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Parenting can be difficult at the best of times, let alone at Christmas. Most parents will know how hard it can be to keep Christmas presents away from children, especially those who just want a peek at what they’ll be getting – even if it means spoiling the surprise for themselves.
It would seem that this was the case for one mother in particular who headed online to complain about her nosey daughter.
A woman, writing under the username Primula78, headed to Mumsnet to vent her anger at her daughter who “doesn’t miss a trick” and had found her Christmas plan. The disgruntled mum explained how her youngster had discovered her notebook that contained a list of all the gifts she had purchased so far, reports the Mirror.
Sneaking advice from fellow parents, the mum admitted she now wanted to return all the gifts she had bought. But said how her husband thought that was taking it too far, saying it is “natural for children to snoop around”.
In the post, the mum wrote: “Yesterday my daughter (six nearly seven and bright/doesn’t miss a trick) was building a den with blankets around my work desk. Didn’t think anything of it until this morning. She asked me a question that made me stop and double-take.
“On my desk are many notebooks. At the back of one of these notebooks (my Christmas planning one) I have listed all the presents I have purchased for her bday and Christmas (they are close together). I have listed her stocking items, the items Santa is bringing, and then the presents we have got and what I have asked the wider family to get. I also have lists for wider family presents, food, and Christmas cards.
“I think she found the notebook when playing and read it based on the question she asked this morning. I’m very cross and hurt, I haven’t asked her outright but I have asked her if she has anything she wants to tell me and she said no.
“I have now removed these pages from the notebook. My initial thought is to write a message for her if she returns to the book along the lines of ‘I know you have read this – all presents have been returned. Please do not look in my notebooks again’. My husband says this is very mean and it’s natural for kids to snoop etc. Any advice, please?”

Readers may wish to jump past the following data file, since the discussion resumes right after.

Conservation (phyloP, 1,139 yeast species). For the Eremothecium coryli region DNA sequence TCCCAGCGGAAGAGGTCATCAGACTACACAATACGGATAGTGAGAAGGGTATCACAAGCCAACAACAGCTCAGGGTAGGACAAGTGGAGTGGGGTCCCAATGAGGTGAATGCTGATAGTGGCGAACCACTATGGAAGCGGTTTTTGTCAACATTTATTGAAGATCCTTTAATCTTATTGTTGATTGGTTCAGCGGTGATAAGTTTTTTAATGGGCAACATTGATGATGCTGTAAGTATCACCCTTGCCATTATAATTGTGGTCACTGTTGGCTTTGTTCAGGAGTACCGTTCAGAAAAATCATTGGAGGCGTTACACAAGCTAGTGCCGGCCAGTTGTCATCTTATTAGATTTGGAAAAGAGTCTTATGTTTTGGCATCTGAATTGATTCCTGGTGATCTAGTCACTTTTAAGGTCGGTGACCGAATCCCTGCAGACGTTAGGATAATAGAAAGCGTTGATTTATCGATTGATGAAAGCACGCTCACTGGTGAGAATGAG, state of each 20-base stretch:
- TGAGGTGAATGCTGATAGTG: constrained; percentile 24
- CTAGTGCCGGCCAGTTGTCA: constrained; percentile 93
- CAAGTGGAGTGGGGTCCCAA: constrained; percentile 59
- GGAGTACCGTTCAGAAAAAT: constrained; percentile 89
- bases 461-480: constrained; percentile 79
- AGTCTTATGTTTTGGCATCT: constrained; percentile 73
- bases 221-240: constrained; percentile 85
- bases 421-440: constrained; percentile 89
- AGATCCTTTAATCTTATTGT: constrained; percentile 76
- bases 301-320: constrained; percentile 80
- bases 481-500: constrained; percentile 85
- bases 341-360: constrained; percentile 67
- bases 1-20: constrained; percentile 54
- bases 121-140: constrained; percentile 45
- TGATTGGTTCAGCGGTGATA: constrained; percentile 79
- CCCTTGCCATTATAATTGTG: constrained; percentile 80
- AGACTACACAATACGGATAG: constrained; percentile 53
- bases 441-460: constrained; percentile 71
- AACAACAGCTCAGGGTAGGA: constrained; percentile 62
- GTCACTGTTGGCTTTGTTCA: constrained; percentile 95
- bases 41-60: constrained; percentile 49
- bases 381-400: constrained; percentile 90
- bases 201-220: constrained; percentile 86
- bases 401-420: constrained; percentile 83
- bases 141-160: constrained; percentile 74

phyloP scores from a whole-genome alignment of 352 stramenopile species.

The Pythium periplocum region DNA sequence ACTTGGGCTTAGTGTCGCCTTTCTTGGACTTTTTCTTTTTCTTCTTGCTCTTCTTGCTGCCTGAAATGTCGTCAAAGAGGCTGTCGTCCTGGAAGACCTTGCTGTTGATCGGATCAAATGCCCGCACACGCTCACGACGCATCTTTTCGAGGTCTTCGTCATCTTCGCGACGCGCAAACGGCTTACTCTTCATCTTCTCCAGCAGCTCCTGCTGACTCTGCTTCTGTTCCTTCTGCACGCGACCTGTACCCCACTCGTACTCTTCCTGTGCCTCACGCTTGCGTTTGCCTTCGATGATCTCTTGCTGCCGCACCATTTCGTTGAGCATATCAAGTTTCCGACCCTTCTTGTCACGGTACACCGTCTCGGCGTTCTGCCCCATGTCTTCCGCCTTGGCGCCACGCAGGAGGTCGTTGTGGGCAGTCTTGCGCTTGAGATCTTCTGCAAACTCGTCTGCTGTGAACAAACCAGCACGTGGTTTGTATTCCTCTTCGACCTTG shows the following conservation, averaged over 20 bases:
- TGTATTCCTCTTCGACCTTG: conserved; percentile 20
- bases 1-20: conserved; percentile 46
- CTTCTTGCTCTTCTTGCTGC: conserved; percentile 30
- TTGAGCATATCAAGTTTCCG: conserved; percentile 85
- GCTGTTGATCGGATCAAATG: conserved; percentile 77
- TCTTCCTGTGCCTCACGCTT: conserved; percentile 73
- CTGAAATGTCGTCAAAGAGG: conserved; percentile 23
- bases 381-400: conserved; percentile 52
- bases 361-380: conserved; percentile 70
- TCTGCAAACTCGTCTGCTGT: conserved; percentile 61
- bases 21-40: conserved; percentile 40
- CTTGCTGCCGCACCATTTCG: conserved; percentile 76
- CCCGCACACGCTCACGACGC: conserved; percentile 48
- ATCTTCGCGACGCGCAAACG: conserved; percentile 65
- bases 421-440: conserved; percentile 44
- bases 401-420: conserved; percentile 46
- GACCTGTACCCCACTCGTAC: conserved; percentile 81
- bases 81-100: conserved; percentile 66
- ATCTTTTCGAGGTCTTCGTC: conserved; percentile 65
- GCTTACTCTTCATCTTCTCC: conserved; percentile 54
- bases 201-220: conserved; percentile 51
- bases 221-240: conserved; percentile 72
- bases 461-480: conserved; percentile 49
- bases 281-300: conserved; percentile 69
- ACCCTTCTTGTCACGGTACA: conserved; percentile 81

Many of the comments left by others were split down the middle, with some agreeing with the husband while others sympathised with the mum’s frustration. User RudsyFarmer commented: “Well she’s snooped and she now knows her presents. Lesson learned.”
JesusInTheCabbageVan said: “Yes that would be incredibly mean.” Olivehater suggested: “Can’t you just tell her they are a wish list to father Christmas? She won’t have memorized everyone.”
Qwertyfudge put: “She’s a child of course she read it, she’s already ruined it enough by taking the surprise element away, this does not require a punishment!” Notangelinajolie typed: “Change the presents- there is still time.”
PuttingDownRoots added: “I genuinely accidentally found my Christmas presents at that age playing hide and seek, opened airing cupboard there they were. Mother was angry at me… but it was a cupboard we regularly open? You knew she was playing there, so don’t keep the notebook there. But a talk about privacy won’t go amiss.”
Heartstopper said the mum should’ve known better than to leave her notebook lying around, writing: “That would be a very mean message to write. The lesson here is for you: don’t leave things you don’t want read lying around! You said yourself, she is bright and doesn’t miss a trick. Well, she didn’t miss this one!”
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